LA Weekly.

LA Weekly.

In the midst of a social media-fueled protest and boycott targeting LA Weekly’s controversial new ownership, the publication has named staff writer Hillel Aron as interim editor.

Aron was one of the editorial staff not fired by Semanal Media, which took over the free weekly less than two weeks ago. On Nov. 29, Semanal ousted nine of the 13 editorial employees, including Publisher Matt Cooperstein and top Editor Mara Shalhoup.

Semanal Media also raised the hackles of local journalists by saying it planned to print articles by unpaid contributors.

In response to the firings, fired staffers and other supporters took to Twitter and Facebook, urging advertisers and sponsors to pull their support. The barrage of negative commentary caused LA Weekly to cancel its Sips & Sweets culinary festival that had been scheduled for Dec. 14 at the Petersen Automotive Museum.

Aron revealed the news that he had accepted the post today on his personal Facebook page and Twitter account. On Twitter, he detailed his conditions for accepting the interim job during what he termed a “painful and difficult week for the LA Weekly’s community of writers.”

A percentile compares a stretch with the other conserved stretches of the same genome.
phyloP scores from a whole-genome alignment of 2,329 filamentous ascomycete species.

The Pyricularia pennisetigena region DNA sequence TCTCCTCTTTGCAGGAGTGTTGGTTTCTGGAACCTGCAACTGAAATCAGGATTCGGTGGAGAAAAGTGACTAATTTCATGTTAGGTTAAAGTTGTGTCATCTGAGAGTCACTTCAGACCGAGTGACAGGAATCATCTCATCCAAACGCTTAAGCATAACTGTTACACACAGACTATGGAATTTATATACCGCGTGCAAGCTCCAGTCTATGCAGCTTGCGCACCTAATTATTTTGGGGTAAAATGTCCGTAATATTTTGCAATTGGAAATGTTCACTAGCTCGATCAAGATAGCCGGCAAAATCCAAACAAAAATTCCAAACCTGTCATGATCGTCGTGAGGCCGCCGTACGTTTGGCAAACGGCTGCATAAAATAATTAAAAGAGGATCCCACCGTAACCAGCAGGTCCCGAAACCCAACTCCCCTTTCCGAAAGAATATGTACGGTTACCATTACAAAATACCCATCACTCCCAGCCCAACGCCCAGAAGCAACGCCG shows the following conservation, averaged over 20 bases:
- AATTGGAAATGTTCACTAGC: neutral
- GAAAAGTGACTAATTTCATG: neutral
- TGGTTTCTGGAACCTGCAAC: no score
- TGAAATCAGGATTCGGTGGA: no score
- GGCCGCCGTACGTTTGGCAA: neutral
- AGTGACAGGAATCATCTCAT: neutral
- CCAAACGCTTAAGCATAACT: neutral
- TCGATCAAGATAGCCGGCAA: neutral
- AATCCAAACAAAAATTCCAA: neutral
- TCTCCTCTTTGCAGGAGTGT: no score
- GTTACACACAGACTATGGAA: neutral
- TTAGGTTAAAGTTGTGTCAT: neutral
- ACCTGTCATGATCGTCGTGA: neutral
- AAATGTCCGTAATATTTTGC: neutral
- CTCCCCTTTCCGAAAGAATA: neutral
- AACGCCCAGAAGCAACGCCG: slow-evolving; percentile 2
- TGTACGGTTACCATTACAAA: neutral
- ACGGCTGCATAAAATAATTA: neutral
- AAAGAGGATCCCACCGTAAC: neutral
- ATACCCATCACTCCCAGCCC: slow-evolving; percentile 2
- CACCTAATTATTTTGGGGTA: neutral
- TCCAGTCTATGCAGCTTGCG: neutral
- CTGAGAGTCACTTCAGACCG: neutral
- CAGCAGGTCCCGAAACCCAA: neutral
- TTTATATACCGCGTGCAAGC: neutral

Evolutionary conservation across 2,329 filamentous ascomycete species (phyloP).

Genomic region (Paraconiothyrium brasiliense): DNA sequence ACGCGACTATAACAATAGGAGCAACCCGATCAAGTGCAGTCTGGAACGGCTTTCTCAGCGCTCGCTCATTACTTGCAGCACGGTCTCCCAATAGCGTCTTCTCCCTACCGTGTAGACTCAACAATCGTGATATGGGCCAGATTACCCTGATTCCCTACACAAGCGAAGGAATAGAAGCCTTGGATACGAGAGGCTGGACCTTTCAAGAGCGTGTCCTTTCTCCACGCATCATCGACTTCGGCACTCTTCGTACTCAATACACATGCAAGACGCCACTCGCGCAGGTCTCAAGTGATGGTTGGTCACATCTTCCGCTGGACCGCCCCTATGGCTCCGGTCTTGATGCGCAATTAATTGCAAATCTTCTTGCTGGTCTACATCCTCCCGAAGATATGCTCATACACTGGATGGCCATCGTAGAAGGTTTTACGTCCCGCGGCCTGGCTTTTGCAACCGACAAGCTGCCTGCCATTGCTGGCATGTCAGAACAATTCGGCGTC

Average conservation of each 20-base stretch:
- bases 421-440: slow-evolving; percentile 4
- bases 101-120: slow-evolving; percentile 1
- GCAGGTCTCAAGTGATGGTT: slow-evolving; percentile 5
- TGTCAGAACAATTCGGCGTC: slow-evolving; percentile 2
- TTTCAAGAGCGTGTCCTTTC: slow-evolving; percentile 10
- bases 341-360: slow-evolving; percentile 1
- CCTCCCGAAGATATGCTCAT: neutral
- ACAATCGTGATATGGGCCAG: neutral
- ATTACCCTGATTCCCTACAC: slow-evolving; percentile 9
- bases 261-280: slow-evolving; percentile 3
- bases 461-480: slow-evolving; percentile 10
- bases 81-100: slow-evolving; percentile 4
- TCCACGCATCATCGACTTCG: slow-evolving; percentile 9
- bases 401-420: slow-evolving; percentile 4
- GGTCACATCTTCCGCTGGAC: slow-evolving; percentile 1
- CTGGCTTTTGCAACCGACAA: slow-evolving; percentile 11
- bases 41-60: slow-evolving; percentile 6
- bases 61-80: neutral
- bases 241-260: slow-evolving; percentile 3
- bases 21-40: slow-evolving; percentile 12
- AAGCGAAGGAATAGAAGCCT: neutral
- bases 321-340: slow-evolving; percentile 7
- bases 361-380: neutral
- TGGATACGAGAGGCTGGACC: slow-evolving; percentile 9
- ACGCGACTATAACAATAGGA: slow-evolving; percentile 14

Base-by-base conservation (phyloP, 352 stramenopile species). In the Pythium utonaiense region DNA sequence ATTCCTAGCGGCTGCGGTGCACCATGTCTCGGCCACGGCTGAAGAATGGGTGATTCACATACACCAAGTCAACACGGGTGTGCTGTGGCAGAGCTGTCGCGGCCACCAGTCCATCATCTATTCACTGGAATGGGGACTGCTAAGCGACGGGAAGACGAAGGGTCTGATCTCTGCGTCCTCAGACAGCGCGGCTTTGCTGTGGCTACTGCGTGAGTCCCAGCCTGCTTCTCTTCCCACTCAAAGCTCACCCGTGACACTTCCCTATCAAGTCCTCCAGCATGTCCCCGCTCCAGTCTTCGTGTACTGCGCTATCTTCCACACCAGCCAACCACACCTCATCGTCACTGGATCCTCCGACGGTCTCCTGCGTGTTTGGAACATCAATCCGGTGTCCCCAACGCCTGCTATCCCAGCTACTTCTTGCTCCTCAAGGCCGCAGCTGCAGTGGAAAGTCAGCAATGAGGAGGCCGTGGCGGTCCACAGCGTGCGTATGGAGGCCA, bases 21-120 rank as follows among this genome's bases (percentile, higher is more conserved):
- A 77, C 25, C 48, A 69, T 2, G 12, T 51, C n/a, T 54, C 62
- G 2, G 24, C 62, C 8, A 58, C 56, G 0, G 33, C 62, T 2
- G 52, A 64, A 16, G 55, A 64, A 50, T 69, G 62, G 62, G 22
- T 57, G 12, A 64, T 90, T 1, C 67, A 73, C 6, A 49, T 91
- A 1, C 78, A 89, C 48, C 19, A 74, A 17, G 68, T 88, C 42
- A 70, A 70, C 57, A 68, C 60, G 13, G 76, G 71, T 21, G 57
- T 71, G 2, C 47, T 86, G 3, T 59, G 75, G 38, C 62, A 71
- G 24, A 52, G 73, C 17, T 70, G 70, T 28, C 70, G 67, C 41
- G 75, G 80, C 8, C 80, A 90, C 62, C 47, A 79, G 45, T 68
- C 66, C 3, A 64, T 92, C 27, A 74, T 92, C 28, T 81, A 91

“I (accepted the job) only after the paper’s new owners agreed to several conditions: As editor, I have control of the newspaper’s editorial content; I be allowed to hire at least two former writers/editors; that our contributors be paid. I also asked that the union representation of the newsroom be permitted to return. The owners have agreed to all these conditions,” he wrote.

Aron could not be reached for comment Friday.

The LA Weekly released a letter to staffers Friday confirming Aron’s new position and that it now plans to pay its contributors.

Semanal also included a statement on the recent layoffs.

“We wish we could have saved the entire editorial staff, but the sad reality is that revenues have declined more than 50 percent over the past five years and the publication was going broke,” the new owners wrote. “The company wouldn’t have been able to afford all of its full-time employees and at the rate revenues were declining, the paper would have had to eventually lay off all employees and close its doors.”

Media and entertainment reporter Diane Haithman can be reached at Follow her on Twitter @dhaithman.

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